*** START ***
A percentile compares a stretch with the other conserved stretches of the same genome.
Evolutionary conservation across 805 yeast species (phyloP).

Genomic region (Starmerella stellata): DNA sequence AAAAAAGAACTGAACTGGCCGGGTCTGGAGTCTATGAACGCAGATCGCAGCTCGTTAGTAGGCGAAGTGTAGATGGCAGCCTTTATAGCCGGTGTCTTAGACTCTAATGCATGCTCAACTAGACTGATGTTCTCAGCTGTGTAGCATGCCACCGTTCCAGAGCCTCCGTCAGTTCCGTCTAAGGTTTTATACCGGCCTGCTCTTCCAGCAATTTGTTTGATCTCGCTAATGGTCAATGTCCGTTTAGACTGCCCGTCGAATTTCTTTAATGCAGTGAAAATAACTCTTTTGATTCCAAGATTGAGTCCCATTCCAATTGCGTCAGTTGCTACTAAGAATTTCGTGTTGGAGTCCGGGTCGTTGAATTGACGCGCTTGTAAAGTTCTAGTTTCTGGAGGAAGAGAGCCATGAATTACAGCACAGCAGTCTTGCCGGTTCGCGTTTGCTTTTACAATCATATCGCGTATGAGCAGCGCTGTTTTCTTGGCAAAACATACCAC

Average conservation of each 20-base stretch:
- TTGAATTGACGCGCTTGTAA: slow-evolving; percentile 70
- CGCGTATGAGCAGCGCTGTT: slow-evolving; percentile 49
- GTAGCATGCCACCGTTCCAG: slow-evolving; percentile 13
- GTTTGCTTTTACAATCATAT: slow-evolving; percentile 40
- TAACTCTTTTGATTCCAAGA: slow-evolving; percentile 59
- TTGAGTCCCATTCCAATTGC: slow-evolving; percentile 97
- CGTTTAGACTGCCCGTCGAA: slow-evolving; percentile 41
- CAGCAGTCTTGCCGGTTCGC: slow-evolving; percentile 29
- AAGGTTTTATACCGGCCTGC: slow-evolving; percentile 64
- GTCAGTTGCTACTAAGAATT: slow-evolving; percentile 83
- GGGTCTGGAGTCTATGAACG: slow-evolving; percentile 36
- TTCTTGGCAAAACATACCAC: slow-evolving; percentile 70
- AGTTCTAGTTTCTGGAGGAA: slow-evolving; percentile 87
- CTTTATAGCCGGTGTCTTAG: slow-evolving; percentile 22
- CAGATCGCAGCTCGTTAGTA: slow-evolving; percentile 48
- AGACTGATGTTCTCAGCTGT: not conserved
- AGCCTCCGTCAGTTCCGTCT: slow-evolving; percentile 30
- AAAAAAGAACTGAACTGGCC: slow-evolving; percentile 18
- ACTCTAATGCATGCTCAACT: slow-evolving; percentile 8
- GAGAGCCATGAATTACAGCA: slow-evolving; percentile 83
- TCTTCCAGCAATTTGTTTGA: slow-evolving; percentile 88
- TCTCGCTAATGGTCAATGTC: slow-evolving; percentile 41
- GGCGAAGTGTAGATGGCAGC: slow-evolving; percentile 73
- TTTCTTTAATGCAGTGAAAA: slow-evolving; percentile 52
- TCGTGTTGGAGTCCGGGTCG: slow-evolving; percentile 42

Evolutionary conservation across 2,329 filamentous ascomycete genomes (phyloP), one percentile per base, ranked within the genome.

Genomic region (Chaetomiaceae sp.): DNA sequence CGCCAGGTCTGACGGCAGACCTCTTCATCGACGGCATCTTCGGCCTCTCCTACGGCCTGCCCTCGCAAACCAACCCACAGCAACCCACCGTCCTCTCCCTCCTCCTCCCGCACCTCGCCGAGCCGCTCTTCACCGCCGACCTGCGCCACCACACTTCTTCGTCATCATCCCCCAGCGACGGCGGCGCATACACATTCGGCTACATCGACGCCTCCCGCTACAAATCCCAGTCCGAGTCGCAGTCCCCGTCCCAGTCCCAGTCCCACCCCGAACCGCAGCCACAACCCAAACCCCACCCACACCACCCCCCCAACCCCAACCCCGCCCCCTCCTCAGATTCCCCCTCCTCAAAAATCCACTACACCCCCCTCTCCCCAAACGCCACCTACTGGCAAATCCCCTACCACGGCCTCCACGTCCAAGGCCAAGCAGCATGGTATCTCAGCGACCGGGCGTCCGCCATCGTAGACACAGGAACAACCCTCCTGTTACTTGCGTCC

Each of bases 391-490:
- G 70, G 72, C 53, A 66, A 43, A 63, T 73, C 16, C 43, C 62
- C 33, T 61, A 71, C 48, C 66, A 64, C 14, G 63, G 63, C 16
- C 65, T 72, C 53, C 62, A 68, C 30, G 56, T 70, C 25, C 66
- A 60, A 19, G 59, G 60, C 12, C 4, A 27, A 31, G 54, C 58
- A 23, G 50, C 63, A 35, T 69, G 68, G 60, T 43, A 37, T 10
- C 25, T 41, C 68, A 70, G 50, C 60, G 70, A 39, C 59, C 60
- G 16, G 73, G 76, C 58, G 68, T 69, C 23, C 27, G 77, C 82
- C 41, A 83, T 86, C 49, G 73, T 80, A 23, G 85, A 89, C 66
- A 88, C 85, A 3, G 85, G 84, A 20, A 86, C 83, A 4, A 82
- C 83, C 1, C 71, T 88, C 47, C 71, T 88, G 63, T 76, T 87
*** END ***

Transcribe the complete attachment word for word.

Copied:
A percentile compares a stretch with the other conserved stretches of the same genome.
Evolutionary conservation across 805 yeast species (phyloP).

Genomic region (Starmerella stellata): DNA sequence AAAAAAGAACTGAACTGGCCGGGTCTGGAGTCTATGAACGCAGATCGCAGCTCGTTAGTAGGCGAAGTGTAGATGGCAGCCTTTATAGCCGGTGTCTTAGACTCTAATGCATGCTCAACTAGACTGATGTTCTCAGCTGTGTAGCATGCCACCGTTCCAGAGCCTCCGTCAGTTCCGTCTAAGGTTTTATACCGGCCTGCTCTTCCAGCAATTTGTTTGATCTCGCTAATGGTCAATGTCCGTTTAGACTGCCCGTCGAATTTCTTTAATGCAGTGAAAATAACTCTTTTGATTCCAAGATTGAGTCCCATTCCAATTGCGTCAGTTGCTACTAAGAATTTCGTGTTGGAGTCCGGGTCGTTGAATTGACGCGCTTGTAAAGTTCTAGTTTCTGGAGGAAGAGAGCCATGAATTACAGCACAGCAGTCTTGCCGGTTCGCGTTTGCTTTTACAATCATATCGCGTATGAGCAGCGCTGTTTTCTTGGCAAAACATACCAC

Average conservation of each 20-base stretch:
- TTGAATTGACGCGCTTGTAA: slow-evolving; percentile 70
- CGCGTATGAGCAGCGCTGTT: slow-evolving; percentile 49
- GTAGCATGCCACCGTTCCAG: slow-evolving; percentile 13
- GTTTGCTTTTACAATCATAT: slow-evolving; percentile 40
- TAACTCTTTTGATTCCAAGA: slow-evolving; percentile 59
- TTGAGTCCCATTCCAATTGC: slow-evolving; percentile 97
- CGTTTAGACTGCCCGTCGAA: slow-evolving; percentile 41
- CAGCAGTCTTGCCGGTTCGC: slow-evolving; percentile 29
- AAGGTTTTATACCGGCCTGC: slow-evolving; percentile 64
- GTCAGTTGCTACTAAGAATT: slow-evolving; percentile 83
- GGGTCTGGAGTCTATGAACG: slow-evolving; percentile 36
- TTCTTGGCAAAACATACCAC: slow-evolving; percentile 70
- AGTTCTAGTTTCTGGAGGAA: slow-evolving; percentile 87
- CTTTATAGCCGGTGTCTTAG: slow-evolving; percentile 22
- CAGATCGCAGCTCGTTAGTA: slow-evolving; percentile 48
- AGACTGATGTTCTCAGCTGT: not conserved
- AGCCTCCGTCAGTTCCGTCT: slow-evolving; percentile 30
- AAAAAAGAACTGAACTGGCC: slow-evolving; percentile 18
- ACTCTAATGCATGCTCAACT: slow-evolving; percentile 8
- GAGAGCCATGAATTACAGCA: slow-evolving; percentile 83
- TCTTCCAGCAATTTGTTTGA: slow-evolving; percentile 88
- TCTCGCTAATGGTCAATGTC: slow-evolving; percentile 41
- GGCGAAGTGTAGATGGCAGC: slow-evolving; percentile 73
- TTTCTTTAATGCAGTGAAAA: slow-evolving; percentile 52
- TCGTGTTGGAGTCCGGGTCG: slow-evolving; percentile 42

Evolutionary conservation across 2,329 filamentous ascomycete genomes (phyloP), one percentile per base, ranked within the genome.

Genomic region (Chaetomiaceae sp.): DNA sequence CGCCAGGTCTGACGGCAGACCTCTTCATCGACGGCATCTTCGGCCTCTCCTACGGCCTGCCCTCGCAAACCAACCCACAGCAACCCACCGTCCTCTCCCTCCTCCTCCCGCACCTCGCCGAGCCGCTCTTCACCGCCGACCTGCGCCACCACACTTCTTCGTCATCATCCCCCAGCGACGGCGGCGCATACACATTCGGCTACATCGACGCCTCCCGCTACAAATCCCAGTCCGAGTCGCAGTCCCCGTCCCAGTCCCAGTCCCACCCCGAACCGCAGCCACAACCCAAACCCCACCCACACCACCCCCCCAACCCCAACCCCGCCCCCTCCTCAGATTCCCCCTCCTCAAAAATCCACTACACCCCCCTCTCCCCAAACGCCACCTACTGGCAAATCCCCTACCACGGCCTCCACGTCCAAGGCCAAGCAGCATGGTATCTCAGCGACCGGGCGTCCGCCATCGTAGACACAGGAACAACCCTCCTGTTACTTGCGTCC

Each of bases 391-490:
- G 70, G 72, C 53, A 66, A 43, A 63, T 73, C 16, C 43, C 62
- C 33, T 61, A 71, C 48, C 66, A 64, C 14, G 63, G 63, C 16
- C 65, T 72, C 53, C 62, A 68, C 30, G 56, T 70, C 25, C 66
- A 60, A 19, G 59, G 60, C 12, C 4, A 27, A 31, G 54, C 58
- A 23, G 50, C 63, A 35, T 69, G 68, G 60, T 43, A 37, T 10
- C 25, T 41, C 68, A 70, G 50, C 60, G 70, A 39, C 59, C 60
- G 16, G 73, G 76, C 58, G 68, T 69, C 23, C 27, G 77, C 82
- C 41, A 83, T 86, C 49, G 73, T 80, A 23, G 85, A 89, C 66
- A 88, C 85, A 3, G 85, G 84, A 20, A 86, C 83, A 4, A 82
- C 83, C 1, C 71, T 88, C 47, C 71, T 88, G 63, T 76, T 87